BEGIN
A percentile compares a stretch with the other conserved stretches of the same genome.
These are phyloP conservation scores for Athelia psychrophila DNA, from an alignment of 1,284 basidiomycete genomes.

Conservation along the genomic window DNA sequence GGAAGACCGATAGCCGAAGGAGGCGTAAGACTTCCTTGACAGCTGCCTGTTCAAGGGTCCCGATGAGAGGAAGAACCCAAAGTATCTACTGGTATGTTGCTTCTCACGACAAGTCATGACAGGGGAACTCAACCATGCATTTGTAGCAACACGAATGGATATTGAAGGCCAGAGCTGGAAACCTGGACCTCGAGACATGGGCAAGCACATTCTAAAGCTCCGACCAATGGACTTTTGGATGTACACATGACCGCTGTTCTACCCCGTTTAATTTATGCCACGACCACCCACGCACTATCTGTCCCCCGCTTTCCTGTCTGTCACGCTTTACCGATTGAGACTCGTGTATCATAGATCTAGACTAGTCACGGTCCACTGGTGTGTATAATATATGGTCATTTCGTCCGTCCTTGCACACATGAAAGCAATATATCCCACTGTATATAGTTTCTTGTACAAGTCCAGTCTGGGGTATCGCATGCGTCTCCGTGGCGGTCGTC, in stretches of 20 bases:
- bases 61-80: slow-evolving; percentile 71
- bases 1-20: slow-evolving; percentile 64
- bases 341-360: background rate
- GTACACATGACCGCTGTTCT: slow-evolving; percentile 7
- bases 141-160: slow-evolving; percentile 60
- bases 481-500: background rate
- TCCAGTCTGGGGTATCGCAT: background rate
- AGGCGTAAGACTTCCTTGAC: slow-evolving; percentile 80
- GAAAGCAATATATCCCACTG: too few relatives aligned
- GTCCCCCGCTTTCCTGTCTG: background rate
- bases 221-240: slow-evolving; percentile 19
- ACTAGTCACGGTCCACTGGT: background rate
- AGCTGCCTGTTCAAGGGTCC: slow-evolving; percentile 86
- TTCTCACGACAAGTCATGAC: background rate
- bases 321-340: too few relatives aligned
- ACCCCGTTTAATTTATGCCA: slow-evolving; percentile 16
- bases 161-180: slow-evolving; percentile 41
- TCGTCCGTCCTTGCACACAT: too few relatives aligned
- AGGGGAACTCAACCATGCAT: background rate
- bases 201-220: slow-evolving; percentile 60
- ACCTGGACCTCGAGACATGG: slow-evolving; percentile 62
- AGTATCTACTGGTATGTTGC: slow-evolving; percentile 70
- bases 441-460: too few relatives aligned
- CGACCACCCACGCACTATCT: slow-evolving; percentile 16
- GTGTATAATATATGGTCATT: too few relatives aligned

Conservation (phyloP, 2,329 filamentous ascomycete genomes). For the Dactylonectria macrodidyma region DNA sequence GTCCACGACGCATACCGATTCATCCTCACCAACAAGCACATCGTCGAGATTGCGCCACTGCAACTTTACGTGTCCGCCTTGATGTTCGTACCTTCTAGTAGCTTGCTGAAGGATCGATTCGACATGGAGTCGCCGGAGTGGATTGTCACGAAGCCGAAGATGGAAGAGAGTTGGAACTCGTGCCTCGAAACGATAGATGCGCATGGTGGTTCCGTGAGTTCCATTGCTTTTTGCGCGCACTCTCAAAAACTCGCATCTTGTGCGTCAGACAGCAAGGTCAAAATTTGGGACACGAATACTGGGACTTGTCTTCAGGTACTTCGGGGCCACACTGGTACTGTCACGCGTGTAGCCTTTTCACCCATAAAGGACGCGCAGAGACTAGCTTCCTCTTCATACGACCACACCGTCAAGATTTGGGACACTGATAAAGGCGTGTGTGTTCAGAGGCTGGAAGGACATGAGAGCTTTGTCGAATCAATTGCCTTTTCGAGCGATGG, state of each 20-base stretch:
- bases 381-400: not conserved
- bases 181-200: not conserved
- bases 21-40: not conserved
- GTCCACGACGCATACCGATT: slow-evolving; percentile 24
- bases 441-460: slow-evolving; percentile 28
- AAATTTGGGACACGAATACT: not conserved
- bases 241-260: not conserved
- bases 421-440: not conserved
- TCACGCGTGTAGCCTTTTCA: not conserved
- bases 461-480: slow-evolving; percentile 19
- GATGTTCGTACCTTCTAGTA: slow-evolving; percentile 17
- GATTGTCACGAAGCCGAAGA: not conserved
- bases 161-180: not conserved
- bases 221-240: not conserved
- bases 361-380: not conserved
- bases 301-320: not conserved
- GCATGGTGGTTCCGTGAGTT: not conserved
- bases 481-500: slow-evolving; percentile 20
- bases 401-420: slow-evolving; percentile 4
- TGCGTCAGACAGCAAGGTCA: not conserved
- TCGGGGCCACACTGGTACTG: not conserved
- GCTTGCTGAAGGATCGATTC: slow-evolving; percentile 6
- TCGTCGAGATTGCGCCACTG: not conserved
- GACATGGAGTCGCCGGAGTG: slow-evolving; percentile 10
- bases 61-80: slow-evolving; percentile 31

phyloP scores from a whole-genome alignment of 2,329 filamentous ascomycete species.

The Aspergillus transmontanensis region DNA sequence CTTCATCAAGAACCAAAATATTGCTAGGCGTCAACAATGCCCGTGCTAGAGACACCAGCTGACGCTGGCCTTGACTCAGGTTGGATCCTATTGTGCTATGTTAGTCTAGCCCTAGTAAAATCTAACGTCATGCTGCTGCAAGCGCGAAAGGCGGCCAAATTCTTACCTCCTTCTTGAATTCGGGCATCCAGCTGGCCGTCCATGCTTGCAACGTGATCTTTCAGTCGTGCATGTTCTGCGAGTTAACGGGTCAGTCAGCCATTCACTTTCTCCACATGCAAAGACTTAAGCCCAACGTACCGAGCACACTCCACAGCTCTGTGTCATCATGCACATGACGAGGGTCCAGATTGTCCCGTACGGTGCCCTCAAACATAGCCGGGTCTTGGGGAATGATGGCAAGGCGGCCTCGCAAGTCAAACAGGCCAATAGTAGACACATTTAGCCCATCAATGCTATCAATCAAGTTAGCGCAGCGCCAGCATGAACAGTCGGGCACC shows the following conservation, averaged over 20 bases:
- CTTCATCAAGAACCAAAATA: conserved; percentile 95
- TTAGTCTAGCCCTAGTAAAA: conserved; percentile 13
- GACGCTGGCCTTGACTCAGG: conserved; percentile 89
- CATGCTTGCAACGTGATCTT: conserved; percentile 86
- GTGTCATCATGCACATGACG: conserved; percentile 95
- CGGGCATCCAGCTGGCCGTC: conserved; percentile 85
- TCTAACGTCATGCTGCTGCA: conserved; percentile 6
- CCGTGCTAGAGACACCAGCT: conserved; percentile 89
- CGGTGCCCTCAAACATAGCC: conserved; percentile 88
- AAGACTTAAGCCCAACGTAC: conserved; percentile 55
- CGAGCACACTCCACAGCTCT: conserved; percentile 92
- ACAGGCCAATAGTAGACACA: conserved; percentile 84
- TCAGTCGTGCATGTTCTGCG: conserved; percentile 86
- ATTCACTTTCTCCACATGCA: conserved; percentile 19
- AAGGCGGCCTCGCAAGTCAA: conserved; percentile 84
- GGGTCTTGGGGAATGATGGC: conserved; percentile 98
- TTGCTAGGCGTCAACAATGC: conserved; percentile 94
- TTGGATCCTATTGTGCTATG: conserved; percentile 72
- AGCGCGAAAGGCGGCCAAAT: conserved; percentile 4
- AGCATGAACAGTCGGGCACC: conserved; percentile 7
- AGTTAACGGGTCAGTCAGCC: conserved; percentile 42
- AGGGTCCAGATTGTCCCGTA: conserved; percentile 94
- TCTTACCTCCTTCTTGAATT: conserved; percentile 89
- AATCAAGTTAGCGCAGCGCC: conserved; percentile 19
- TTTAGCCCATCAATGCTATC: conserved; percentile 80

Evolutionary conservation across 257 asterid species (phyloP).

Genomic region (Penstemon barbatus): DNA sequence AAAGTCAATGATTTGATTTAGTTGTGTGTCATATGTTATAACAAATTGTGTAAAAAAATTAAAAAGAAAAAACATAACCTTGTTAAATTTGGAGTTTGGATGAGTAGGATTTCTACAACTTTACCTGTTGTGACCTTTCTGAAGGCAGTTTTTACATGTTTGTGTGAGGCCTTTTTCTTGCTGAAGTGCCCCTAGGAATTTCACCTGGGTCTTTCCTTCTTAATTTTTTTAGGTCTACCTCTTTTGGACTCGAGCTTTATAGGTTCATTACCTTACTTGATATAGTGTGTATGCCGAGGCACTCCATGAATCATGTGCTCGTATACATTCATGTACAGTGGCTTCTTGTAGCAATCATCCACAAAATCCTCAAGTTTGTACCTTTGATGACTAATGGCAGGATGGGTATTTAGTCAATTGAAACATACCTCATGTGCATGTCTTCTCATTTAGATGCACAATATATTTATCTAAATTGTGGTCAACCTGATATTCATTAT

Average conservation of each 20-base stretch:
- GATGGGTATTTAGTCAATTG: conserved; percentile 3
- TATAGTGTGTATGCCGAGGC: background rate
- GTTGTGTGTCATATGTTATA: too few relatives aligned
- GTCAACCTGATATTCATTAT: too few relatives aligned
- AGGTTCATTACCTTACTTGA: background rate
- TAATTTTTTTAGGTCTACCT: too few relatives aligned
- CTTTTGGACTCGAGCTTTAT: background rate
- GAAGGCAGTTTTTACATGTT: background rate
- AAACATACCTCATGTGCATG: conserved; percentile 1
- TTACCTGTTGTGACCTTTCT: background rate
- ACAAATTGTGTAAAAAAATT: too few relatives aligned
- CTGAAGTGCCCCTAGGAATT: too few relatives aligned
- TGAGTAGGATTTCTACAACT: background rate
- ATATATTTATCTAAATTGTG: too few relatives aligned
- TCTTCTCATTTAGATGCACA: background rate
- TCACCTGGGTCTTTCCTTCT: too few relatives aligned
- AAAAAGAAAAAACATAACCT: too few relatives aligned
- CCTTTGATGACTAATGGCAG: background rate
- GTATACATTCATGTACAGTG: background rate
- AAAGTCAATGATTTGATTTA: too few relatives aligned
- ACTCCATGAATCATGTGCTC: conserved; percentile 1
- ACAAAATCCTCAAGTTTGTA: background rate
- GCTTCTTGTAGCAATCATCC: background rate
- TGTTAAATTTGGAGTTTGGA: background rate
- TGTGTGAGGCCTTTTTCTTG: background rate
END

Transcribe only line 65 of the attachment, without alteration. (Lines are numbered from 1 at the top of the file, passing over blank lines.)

- CGGTGCCCTCAAACATAGCC: conserved; percentile 88